Head of Senior School

Head of Senior School

The Importance of Language

I attended Wollongong University for my undergraduate degree and lived in one of the University Colleges, International House. I had an experience there where I got myself into a fair bit of trouble. One night I was lying in bed and just before I drifted off to sleep I had an unnerving thought, ‘I’ve got no clean underwear for tomorrow!’ I had a small hand basin in my room so I got up, washed some underwear and hung them on a coat hanger attached to the bar heater that was on the wall above my bed. I figured that they’d dry out over the course of the night. 

I awoke the next morning, turned on my room light, got my things and headed off to the showers. What I didn’t realise was that in my semi-conscious state I had not only turned on my room light but had also turned on the bar heater, as the two switches were located very close together. As I walked down the hall on the way back to my room after my shower, I saw smoke coming out from underneath my door. I sprinted to my room and opened the door. My room was full of smoke and large flames were leaping out from my bed! To cut a long story very short, I lost my bond and nearly got kicked out of International House! Please don’t tell my parents about this because I still think they are totally unaware of what happened!

You might be thinking at this point, what does this have to do with language? Well I can’t remember the words I used at the time as I dived on my burning bed in an attempt to put the fire out. I can only imagine. However, I can remember what I needed to do in an effort to remain at the College. There were heartfelt apologies to the Dean, a public apology to all the residents and lots of conversions with my friends and individual students. I needed to use all the words I could muster to apologise, to inform others that I was taking responsibility for my actions and to reassure others that I wasn’t a risk to them. I had to make various undertakings and promises about my future actions as well. What people said to me ranged from humorous remarks and jibes to very hurtful statements. As I reflect on this situation now, I realise the College culture was shaken as students were split between those who thought I should stay and those who believed I should be moved on. This was very clear in the way people expressed themselves and it took a while for things to settle down.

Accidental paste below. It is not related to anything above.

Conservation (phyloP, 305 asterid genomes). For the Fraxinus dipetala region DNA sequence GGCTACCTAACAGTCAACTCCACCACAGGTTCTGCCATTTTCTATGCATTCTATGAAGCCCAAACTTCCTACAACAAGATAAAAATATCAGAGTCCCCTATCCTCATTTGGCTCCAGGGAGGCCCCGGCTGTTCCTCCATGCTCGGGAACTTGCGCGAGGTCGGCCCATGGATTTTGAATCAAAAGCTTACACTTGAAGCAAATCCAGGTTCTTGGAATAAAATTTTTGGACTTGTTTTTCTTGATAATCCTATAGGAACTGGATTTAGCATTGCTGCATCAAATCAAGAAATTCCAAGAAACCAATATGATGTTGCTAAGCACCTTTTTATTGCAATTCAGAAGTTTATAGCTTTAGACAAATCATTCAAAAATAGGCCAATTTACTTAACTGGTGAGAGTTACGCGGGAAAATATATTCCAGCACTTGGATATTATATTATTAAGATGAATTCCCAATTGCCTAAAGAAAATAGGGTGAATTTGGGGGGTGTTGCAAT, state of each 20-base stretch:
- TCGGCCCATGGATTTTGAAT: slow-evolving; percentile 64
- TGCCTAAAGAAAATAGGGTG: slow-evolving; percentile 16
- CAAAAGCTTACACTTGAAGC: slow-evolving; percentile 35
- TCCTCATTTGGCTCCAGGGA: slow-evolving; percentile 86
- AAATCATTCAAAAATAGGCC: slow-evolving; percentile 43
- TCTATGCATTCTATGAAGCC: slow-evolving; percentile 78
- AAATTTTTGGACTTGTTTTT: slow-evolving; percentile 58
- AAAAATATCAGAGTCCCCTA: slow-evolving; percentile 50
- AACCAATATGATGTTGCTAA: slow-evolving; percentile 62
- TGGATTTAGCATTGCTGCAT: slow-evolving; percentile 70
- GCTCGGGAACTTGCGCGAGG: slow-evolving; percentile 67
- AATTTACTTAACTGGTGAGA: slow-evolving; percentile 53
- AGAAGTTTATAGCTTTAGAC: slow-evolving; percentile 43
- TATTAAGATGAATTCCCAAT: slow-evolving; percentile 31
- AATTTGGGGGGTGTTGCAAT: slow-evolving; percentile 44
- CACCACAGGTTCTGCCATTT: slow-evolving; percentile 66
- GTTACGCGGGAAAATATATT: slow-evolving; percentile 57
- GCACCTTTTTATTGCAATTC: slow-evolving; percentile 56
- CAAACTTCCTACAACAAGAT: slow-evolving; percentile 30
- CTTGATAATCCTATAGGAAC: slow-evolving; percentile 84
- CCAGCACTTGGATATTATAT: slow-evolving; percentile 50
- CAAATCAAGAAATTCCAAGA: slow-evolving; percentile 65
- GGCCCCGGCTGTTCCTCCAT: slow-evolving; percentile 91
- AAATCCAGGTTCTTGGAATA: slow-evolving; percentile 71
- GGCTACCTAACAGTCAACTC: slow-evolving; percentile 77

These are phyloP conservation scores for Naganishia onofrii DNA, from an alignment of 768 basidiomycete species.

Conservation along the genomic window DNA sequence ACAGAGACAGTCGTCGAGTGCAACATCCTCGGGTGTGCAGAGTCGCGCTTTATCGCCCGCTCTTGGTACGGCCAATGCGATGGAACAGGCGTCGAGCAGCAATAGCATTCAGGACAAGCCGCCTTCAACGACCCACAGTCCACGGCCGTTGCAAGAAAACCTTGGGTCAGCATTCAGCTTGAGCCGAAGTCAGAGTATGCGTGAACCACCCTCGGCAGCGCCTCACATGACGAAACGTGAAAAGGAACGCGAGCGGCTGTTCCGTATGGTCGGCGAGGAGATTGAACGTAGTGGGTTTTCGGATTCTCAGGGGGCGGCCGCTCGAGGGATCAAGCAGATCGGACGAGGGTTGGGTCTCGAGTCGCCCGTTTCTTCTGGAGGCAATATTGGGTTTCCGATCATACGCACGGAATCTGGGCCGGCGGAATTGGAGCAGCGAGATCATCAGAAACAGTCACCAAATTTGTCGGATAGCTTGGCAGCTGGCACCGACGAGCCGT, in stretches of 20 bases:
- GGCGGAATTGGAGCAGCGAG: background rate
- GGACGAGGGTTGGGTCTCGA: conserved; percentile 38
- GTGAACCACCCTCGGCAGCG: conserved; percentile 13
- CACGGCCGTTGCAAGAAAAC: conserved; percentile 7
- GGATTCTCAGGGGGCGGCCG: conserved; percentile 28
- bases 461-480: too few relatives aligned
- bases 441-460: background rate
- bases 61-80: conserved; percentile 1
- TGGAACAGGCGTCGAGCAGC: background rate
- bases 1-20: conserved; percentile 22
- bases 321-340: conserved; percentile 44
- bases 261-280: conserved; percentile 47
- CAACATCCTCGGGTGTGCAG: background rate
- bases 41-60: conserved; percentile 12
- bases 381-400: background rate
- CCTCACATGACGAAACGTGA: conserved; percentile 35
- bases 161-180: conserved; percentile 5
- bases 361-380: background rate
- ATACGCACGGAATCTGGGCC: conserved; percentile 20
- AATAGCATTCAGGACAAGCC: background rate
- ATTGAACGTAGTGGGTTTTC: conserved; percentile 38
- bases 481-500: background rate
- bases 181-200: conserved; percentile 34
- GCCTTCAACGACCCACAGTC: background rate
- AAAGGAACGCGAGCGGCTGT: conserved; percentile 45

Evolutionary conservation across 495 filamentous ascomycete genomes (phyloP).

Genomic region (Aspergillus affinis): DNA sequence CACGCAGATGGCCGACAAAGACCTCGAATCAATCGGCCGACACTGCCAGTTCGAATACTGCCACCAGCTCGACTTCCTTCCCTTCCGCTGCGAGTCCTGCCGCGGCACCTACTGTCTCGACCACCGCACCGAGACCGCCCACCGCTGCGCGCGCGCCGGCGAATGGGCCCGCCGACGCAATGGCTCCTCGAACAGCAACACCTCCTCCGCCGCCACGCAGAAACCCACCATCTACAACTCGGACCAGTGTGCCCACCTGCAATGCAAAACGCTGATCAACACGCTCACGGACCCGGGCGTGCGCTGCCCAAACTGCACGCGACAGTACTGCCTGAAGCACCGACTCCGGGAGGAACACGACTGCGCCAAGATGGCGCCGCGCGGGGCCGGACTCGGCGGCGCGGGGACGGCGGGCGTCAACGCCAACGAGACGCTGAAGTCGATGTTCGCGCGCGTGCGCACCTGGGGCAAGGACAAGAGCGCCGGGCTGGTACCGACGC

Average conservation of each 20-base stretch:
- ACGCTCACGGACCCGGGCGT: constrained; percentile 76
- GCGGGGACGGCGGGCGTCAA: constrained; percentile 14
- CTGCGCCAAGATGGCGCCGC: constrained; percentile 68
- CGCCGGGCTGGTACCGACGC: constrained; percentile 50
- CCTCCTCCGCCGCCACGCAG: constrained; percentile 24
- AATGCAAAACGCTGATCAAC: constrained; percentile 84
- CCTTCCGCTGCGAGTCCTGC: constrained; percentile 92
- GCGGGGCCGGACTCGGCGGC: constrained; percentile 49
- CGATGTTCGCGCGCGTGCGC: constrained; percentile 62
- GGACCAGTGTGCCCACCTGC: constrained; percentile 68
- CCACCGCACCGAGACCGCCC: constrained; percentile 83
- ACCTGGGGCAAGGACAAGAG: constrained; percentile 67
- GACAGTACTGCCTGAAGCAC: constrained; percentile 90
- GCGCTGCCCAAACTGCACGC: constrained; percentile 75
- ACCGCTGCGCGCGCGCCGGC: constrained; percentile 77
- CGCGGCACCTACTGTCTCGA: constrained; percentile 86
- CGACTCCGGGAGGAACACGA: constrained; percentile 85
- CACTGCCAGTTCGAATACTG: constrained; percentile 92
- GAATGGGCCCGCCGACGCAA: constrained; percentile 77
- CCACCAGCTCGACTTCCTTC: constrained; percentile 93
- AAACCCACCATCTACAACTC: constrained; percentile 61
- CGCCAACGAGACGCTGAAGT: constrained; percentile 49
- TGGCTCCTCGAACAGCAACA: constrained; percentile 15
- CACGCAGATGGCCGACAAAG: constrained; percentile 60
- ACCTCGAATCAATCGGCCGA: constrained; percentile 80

The language we use is a significant cultural influencer. If we speak with kindness, empathy, compassion, warmth, understanding and exercise good manners, this influences the way others speak and act towards us. Conversely, if we use the language that is hurtful or inappropriate it will have an effect on another person which will impact the way they speak, react and feel. This can play out in lots of ways, none of which are helpful or positive.The language we use in our school is a vote for the culture that we’d like it to be.  

I spoke to the Senior School about this at Assembly this week. I encouraged them not to swear or use racist words or words that discriminate and hurt. These create pain and undermine our culture. I encouraged them to talk to others with kindness, understanding and respect. The students were urged to search their vocabulary for the right words for the right occasion, this can be hard I know. I also reminded them about what they already know. That is, to build one’s vocabulary by reading and reading widely, so the right words can be used. Words which build others up, articulate how we feel, what we think and help us negotiate conflict with respect. By doing so, we will all build a learning community where everyone feels connected and valued. Let’s speak the right words into our culture.

Mr Peter Gibson